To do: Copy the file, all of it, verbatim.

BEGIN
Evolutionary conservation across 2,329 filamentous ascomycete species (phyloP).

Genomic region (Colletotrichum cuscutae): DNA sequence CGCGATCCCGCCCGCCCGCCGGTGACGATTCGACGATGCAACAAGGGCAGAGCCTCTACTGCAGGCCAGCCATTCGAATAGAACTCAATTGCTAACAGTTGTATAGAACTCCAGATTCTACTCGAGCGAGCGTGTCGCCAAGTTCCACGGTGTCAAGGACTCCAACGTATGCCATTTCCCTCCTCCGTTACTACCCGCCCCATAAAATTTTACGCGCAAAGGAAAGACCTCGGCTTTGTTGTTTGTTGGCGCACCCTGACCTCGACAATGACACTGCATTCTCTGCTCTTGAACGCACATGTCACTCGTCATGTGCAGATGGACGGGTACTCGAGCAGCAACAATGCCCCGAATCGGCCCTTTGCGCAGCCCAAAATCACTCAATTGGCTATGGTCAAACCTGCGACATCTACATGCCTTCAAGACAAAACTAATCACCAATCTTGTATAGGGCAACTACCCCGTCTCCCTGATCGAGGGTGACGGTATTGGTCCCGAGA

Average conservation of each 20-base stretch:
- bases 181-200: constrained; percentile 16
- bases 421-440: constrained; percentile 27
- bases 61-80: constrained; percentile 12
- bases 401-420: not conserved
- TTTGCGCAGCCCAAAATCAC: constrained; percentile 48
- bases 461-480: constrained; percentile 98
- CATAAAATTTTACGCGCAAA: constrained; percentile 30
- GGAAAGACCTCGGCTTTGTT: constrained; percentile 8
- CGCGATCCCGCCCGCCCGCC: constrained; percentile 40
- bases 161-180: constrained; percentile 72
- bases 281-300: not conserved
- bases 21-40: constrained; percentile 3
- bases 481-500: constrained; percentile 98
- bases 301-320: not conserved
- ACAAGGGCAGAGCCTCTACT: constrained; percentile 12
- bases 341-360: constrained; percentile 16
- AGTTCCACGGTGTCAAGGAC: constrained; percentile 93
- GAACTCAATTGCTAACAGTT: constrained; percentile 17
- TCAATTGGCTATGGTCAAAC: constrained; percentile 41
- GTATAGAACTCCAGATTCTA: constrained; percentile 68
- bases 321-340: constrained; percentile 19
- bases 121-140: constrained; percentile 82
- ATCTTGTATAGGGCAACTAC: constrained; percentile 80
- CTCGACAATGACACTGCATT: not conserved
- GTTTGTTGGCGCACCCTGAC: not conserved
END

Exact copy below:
Evolutionary conservation across 2,329 filamentous ascomycete species (phyloP).

Genomic region (Colletotrichum cuscutae): DNA sequence CGCGATCCCGCCCGCCCGCCGGTGACGATTCGACGATGCAACAAGGGCAGAGCCTCTACTGCAGGCCAGCCATTCGAATAGAACTCAATTGCTAACAGTTGTATAGAACTCCAGATTCTACTCGAGCGAGCGTGTCGCCAAGTTCCACGGTGTCAAGGACTCCAACGTATGCCATTTCCCTCCTCCGTTACTACCCGCCCCATAAAATTTTACGCGCAAAGGAAAGACCTCGGCTTTGTTGTTTGTTGGCGCACCCTGACCTCGACAATGACACTGCATTCTCTGCTCTTGAACGCACATGTCACTCGTCATGTGCAGATGGACGGGTACTCGAGCAGCAACAATGCCCCGAATCGGCCCTTTGCGCAGCCCAAAATCACTCAATTGGCTATGGTCAAACCTGCGACATCTACATGCCTTCAAGACAAAACTAATCACCAATCTTGTATAGGGCAACTACCCCGTCTCCCTGATCGAGGGTGACGGTATTGGTCCCGAGA

Average conservation of each 20-base stretch:
- bases 181-200: constrained; percentile 16
- bases 421-440: constrained; percentile 27
- bases 61-80: constrained; percentile 12
- bases 401-420: not conserved
- TTTGCGCAGCCCAAAATCAC: constrained; percentile 48
- bases 461-480: constrained; percentile 98
- CATAAAATTTTACGCGCAAA: constrained; percentile 30
- GGAAAGACCTCGGCTTTGTT: constrained; percentile 8
- CGCGATCCCGCCCGCCCGCC: constrained; percentile 40
- bases 161-180: constrained; percentile 72
- bases 281-300: not conserved
- bases 21-40: constrained; percentile 3
- bases 481-500: constrained; percentile 98
- bases 301-320: not conserved
- ACAAGGGCAGAGCCTCTACT: constrained; percentile 12
- bases 341-360: constrained; percentile 16
- AGTTCCACGGTGTCAAGGAC: constrained; percentile 93
- GAACTCAATTGCTAACAGTT: constrained; percentile 17
- TCAATTGGCTATGGTCAAAC: constrained; percentile 41
- GTATAGAACTCCAGATTCTA: constrained; percentile 68
- bases 321-340: constrained; percentile 19
- bases 121-140: constrained; percentile 82
- ATCTTGTATAGGGCAACTAC: constrained; percentile 80
- CTCGACAATGACACTGCATT: not conserved
- GTTTGTTGGCGCACCCTGAC: not conserved